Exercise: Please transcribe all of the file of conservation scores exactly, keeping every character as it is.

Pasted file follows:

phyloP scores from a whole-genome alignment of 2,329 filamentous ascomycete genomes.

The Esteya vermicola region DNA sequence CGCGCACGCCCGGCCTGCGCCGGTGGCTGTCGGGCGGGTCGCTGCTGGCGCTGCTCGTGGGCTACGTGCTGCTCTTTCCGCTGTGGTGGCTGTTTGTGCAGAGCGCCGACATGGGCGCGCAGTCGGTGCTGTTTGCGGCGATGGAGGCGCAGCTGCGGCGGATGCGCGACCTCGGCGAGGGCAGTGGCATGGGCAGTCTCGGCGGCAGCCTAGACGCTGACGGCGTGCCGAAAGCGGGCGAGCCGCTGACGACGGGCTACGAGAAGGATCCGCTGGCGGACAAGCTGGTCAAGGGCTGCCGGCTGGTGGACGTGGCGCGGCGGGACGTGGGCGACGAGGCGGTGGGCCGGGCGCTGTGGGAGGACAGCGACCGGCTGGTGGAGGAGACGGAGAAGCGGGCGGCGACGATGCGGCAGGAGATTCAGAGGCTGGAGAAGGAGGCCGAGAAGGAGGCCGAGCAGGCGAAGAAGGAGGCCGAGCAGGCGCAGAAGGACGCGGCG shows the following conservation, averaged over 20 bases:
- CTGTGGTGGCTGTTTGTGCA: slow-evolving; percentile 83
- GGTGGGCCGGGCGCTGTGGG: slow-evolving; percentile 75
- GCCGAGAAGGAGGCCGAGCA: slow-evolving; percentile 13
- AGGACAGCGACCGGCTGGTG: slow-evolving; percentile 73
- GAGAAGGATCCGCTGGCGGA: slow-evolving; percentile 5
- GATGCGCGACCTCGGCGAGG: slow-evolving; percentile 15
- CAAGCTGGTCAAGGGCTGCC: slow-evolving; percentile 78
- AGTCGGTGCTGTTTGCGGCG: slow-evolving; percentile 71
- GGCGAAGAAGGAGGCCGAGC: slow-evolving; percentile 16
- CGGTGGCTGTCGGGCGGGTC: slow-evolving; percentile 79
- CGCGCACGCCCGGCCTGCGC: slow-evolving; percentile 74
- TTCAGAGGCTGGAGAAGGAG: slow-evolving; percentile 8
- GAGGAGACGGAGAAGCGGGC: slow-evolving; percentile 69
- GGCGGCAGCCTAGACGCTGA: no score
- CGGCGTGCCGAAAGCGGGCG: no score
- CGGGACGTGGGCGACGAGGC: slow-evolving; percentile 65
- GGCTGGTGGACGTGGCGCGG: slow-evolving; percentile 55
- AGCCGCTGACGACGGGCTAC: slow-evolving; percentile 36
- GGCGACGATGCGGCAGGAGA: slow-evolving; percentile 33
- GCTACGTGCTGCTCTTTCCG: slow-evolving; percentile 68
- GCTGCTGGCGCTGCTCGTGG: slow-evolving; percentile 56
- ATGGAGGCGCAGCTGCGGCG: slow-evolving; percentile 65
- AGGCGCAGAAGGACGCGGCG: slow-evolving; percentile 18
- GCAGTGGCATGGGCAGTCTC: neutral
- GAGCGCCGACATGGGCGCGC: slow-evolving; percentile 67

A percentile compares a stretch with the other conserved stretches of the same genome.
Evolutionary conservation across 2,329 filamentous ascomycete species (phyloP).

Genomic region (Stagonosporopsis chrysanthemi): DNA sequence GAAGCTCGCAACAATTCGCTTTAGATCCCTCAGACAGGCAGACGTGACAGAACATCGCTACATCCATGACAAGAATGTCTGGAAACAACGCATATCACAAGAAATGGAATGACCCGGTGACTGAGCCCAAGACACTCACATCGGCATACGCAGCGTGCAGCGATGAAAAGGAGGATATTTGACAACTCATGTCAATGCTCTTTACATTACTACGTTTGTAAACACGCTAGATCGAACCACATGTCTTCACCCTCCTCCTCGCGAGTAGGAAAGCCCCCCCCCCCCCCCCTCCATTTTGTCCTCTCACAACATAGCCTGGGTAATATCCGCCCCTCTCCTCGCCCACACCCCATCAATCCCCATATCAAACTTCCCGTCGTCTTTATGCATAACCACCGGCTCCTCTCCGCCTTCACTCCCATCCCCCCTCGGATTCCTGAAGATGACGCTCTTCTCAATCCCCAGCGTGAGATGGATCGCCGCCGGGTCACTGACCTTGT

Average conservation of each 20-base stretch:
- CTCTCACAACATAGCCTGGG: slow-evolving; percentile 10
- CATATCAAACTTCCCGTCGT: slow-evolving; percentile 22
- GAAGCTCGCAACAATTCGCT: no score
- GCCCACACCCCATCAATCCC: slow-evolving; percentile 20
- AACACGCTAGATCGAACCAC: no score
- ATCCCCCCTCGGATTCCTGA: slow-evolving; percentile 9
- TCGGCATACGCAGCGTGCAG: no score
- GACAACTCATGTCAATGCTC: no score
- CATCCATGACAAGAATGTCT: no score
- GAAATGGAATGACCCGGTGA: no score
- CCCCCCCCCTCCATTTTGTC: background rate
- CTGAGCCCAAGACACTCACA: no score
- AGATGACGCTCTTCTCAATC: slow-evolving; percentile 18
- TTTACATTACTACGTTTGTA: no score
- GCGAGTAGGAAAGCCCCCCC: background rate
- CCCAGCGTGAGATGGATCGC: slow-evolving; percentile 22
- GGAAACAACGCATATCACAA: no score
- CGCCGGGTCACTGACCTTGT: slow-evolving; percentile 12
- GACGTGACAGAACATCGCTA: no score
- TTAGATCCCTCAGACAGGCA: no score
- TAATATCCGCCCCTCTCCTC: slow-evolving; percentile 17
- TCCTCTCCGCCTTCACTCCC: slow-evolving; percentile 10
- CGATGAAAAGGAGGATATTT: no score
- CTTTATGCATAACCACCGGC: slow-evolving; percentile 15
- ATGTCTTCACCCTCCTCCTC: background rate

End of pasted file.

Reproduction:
phyloP scores from a whole-genome alignment of 2,329 filamentous ascomycete genomes.

The Esteya vermicola region DNA sequence CGCGCACGCCCGGCCTGCGCCGGTGGCTGTCGGGCGGGTCGCTGCTGGCGCTGCTCGTGGGCTACGTGCTGCTCTTTCCGCTGTGGTGGCTGTTTGTGCAGAGCGCCGACATGGGCGCGCAGTCGGTGCTGTTTGCGGCGATGGAGGCGCAGCTGCGGCGGATGCGCGACCTCGGCGAGGGCAGTGGCATGGGCAGTCTCGGCGGCAGCCTAGACGCTGACGGCGTGCCGAAAGCGGGCGAGCCGCTGACGACGGGCTACGAGAAGGATCCGCTGGCGGACAAGCTGGTCAAGGGCTGCCGGCTGGTGGACGTGGCGCGGCGGGACGTGGGCGACGAGGCGGTGGGCCGGGCGCTGTGGGAGGACAGCGACCGGCTGGTGGAGGAGACGGAGAAGCGGGCGGCGACGATGCGGCAGGAGATTCAGAGGCTGGAGAAGGAGGCCGAGAAGGAGGCCGAGCAGGCGAAGAAGGAGGCCGAGCAGGCGCAGAAGGACGCGGCG shows the following conservation, averaged over 20 bases:
- CTGTGGTGGCTGTTTGTGCA: slow-evolving; percentile 83
- GGTGGGCCGGGCGCTGTGGG: slow-evolving; percentile 75
- GCCGAGAAGGAGGCCGAGCA: slow-evolving; percentile 13
- AGGACAGCGACCGGCTGGTG: slow-evolving; percentile 73
- GAGAAGGATCCGCTGGCGGA: slow-evolving; percentile 5
- GATGCGCGACCTCGGCGAGG: slow-evolving; percentile 15
- CAAGCTGGTCAAGGGCTGCC: slow-evolving; percentile 78
- AGTCGGTGCTGTTTGCGGCG: slow-evolving; percentile 71
- GGCGAAGAAGGAGGCCGAGC: slow-evolving; percentile 16
- CGGTGGCTGTCGGGCGGGTC: slow-evolving; percentile 79
- CGCGCACGCCCGGCCTGCGC: slow-evolving; percentile 74
- TTCAGAGGCTGGAGAAGGAG: slow-evolving; percentile 8
- GAGGAGACGGAGAAGCGGGC: slow-evolving; percentile 69
- GGCGGCAGCCTAGACGCTGA: no score
- CGGCGTGCCGAAAGCGGGCG: no score
- CGGGACGTGGGCGACGAGGC: slow-evolving; percentile 65
- GGCTGGTGGACGTGGCGCGG: slow-evolving; percentile 55
- AGCCGCTGACGACGGGCTAC: slow-evolving; percentile 36
- GGCGACGATGCGGCAGGAGA: slow-evolving; percentile 33
- GCTACGTGCTGCTCTTTCCG: slow-evolving; percentile 68
- GCTGCTGGCGCTGCTCGTGG: slow-evolving; percentile 56
- ATGGAGGCGCAGCTGCGGCG: slow-evolving; percentile 65
- AGGCGCAGAAGGACGCGGCG: slow-evolving; percentile 18
- GCAGTGGCATGGGCAGTCTC: neutral
- GAGCGCCGACATGGGCGCGC: slow-evolving; percentile 67

A percentile compares a stretch with the other conserved stretches of the same genome.
Evolutionary conservation across 2,329 filamentous ascomycete species (phyloP).

Genomic region (Stagonosporopsis chrysanthemi): DNA sequence GAAGCTCGCAACAATTCGCTTTAGATCCCTCAGACAGGCAGACGTGACAGAACATCGCTACATCCATGACAAGAATGTCTGGAAACAACGCATATCACAAGAAATGGAATGACCCGGTGACTGAGCCCAAGACACTCACATCGGCATACGCAGCGTGCAGCGATGAAAAGGAGGATATTTGACAACTCATGTCAATGCTCTTTACATTACTACGTTTGTAAACACGCTAGATCGAACCACATGTCTTCACCCTCCTCCTCGCGAGTAGGAAAGCCCCCCCCCCCCCCCCTCCATTTTGTCCTCTCACAACATAGCCTGGGTAATATCCGCCCCTCTCCTCGCCCACACCCCATCAATCCCCATATCAAACTTCCCGTCGTCTTTATGCATAACCACCGGCTCCTCTCCGCCTTCACTCCCATCCCCCCTCGGATTCCTGAAGATGACGCTCTTCTCAATCCCCAGCGTGAGATGGATCGCCGCCGGGTCACTGACCTTGT

Average conservation of each 20-base stretch:
- CTCTCACAACATAGCCTGGG: slow-evolving; percentile 10
- CATATCAAACTTCCCGTCGT: slow-evolving; percentile 22
- GAAGCTCGCAACAATTCGCT: no score
- GCCCACACCCCATCAATCCC: slow-evolving; percentile 20
- AACACGCTAGATCGAACCAC: no score
- ATCCCCCCTCGGATTCCTGA: slow-evolving; percentile 9
- TCGGCATACGCAGCGTGCAG: no score
- GACAACTCATGTCAATGCTC: no score
- CATCCATGACAAGAATGTCT: no score
- GAAATGGAATGACCCGGTGA: no score
- CCCCCCCCCTCCATTTTGTC: background rate
- CTGAGCCCAAGACACTCACA: no score
- AGATGACGCTCTTCTCAATC: slow-evolving; percentile 18
- TTTACATTACTACGTTTGTA: no score
- GCGAGTAGGAAAGCCCCCCC: background rate
- CCCAGCGTGAGATGGATCGC: slow-evolving; percentile 22
- GGAAACAACGCATATCACAA: no score
- CGCCGGGTCACTGACCTTGT: slow-evolving; percentile 12
- GACGTGACAGAACATCGCTA: no score
- TTAGATCCCTCAGACAGGCA: no score
- TAATATCCGCCCCTCTCCTC: slow-evolving; percentile 17
- TCCTCTCCGCCTTCACTCCC: slow-evolving; percentile 10
- CGATGAAAAGGAGGATATTT: no score
- CTTTATGCATAACCACCGGC: slow-evolving; percentile 15
- ATGTCTTCACCCTCCTCCTC: background rate